Norwegian Air will no longer operate transatlantic routes between Ireland and North America, after the airline announced that these routes are not commercially viable.

The airline has said "several thousand customers" will be impacted by the route closures.

Norwegian Air began operating routes between Dublin, Cork, Shannon and the US, amid much fanfare, in July 2017, carrying 650,000 passengers in that time.

It will discontinue these routes from September 15 this year.

It is among dozens of airlines globally who have been impacted by the grounding of the Boeing 737 MAX fleet, following two fatal crashes involving the aircraft.

Matthew Wood, SVP Long-Haul Commercial at Norwegian said, "Since March, we have tirelessly sought to minimise the impact on our customers by hiring replacement aircraft to operate services between Ireland and North America. However, as the return to service date for the 737 MAX remains uncertain, this solution is unsustainable."

Mr Wood said the airline is assisting customers by ensuring they can still get to their destination by rerouting them onto other Norwegian services after September 15. Customers will also be offered a full refund if they no longer wish to travel. "We will continue to offer scheduled services from Dublin to Oslo, Stockholm and Copenhagen as normal," he said.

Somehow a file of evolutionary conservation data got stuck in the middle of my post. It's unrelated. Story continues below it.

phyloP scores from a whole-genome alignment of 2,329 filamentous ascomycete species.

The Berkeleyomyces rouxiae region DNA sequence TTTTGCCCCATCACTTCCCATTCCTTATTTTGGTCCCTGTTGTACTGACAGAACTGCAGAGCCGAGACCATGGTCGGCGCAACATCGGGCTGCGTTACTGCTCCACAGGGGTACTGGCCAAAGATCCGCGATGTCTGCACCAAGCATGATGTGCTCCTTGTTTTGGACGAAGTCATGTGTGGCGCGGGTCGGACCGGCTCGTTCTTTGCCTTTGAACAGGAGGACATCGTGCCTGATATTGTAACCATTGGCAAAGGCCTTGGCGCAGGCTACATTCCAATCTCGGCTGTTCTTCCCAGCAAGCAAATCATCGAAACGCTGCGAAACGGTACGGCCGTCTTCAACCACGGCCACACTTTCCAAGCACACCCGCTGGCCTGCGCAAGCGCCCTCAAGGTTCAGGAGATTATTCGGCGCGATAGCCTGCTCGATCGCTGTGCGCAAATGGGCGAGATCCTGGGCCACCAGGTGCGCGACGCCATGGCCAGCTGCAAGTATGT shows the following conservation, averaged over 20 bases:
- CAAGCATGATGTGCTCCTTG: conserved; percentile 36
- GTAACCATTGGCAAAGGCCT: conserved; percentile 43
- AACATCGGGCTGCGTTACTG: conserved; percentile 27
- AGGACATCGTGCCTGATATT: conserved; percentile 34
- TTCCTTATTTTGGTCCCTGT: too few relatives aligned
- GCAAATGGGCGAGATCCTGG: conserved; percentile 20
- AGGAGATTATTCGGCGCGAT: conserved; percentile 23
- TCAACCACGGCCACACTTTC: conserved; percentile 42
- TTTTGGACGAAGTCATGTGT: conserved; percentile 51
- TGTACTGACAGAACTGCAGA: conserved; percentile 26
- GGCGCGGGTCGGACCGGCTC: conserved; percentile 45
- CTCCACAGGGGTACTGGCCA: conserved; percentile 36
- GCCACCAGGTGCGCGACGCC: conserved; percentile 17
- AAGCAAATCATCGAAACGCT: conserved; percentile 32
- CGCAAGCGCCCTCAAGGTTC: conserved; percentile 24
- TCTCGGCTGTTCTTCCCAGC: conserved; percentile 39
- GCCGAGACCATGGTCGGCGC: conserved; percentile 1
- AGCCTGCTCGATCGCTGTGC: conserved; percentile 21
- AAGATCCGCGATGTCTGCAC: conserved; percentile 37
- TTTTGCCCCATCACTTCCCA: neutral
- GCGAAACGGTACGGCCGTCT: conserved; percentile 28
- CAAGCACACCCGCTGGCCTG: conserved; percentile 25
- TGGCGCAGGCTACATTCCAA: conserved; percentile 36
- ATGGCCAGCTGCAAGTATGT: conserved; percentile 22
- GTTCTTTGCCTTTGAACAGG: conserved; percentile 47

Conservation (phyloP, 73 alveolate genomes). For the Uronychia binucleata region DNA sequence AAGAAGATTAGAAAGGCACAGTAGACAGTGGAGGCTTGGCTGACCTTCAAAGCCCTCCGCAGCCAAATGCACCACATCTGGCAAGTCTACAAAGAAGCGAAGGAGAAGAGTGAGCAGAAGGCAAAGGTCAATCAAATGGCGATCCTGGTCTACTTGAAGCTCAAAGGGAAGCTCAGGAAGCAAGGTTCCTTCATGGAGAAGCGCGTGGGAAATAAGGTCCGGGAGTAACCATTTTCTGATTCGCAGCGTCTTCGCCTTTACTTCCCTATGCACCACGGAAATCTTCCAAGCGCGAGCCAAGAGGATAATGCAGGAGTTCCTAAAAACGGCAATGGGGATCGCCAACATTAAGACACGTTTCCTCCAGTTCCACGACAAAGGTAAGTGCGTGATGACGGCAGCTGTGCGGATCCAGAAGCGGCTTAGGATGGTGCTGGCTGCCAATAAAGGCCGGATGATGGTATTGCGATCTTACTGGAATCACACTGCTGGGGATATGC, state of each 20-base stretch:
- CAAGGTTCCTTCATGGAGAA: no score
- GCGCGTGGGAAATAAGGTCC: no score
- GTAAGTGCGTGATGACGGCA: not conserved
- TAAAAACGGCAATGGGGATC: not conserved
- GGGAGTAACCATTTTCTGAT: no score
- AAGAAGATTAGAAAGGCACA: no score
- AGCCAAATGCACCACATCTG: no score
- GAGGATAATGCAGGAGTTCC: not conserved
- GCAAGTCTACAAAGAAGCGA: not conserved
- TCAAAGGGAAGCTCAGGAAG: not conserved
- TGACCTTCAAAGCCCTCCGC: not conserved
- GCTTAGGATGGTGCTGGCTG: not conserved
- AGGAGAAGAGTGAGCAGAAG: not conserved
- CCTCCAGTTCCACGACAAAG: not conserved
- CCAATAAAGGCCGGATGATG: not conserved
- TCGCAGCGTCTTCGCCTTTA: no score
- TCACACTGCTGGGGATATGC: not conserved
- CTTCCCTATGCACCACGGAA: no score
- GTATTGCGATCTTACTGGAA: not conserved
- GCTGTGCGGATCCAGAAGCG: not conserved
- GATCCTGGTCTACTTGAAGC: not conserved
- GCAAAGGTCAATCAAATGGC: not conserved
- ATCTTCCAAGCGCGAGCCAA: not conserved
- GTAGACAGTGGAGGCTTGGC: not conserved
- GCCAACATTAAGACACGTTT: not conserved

Norwegian Air is engaging with its 48 pilots and 86 cabin crew at its Dublin base, including their respective unions, to ensure that redundancies remain a last resort.

The airlines' 80 Dublin-based administrative staff at Norwegian Air International and Norwegian Group's asset company, Arctic Aviation Assets, will not be affected by the route closures.

Management at Cork Airport say they will be redoubling their efforts to secure a new transatlantic carrier following Norwegian Air's decision. 

This evening, airport management said they were in active talks with a number of carriers in an effort to secure a new transatlantic carrier for the country's most southern airport.

Meanwhile, Pat Dawson, CEO of the Irish Travel Agents Association said the ITAA was "extremely disappointed" by today's news.

He said "Norwegian Air has been an important part of building passenger numbers through Cork and Shannon and we would like to see continued growth in our regional airports."

Mr Dawson said, "We understand that Norwegian Air will be working with passengers booked on transatlantic flights to make alternative arrangements or to offer full refunds.

"Anyone who has booked with a travel agent should contact their agent, who will manage all changes and minimise disruption to travel plans."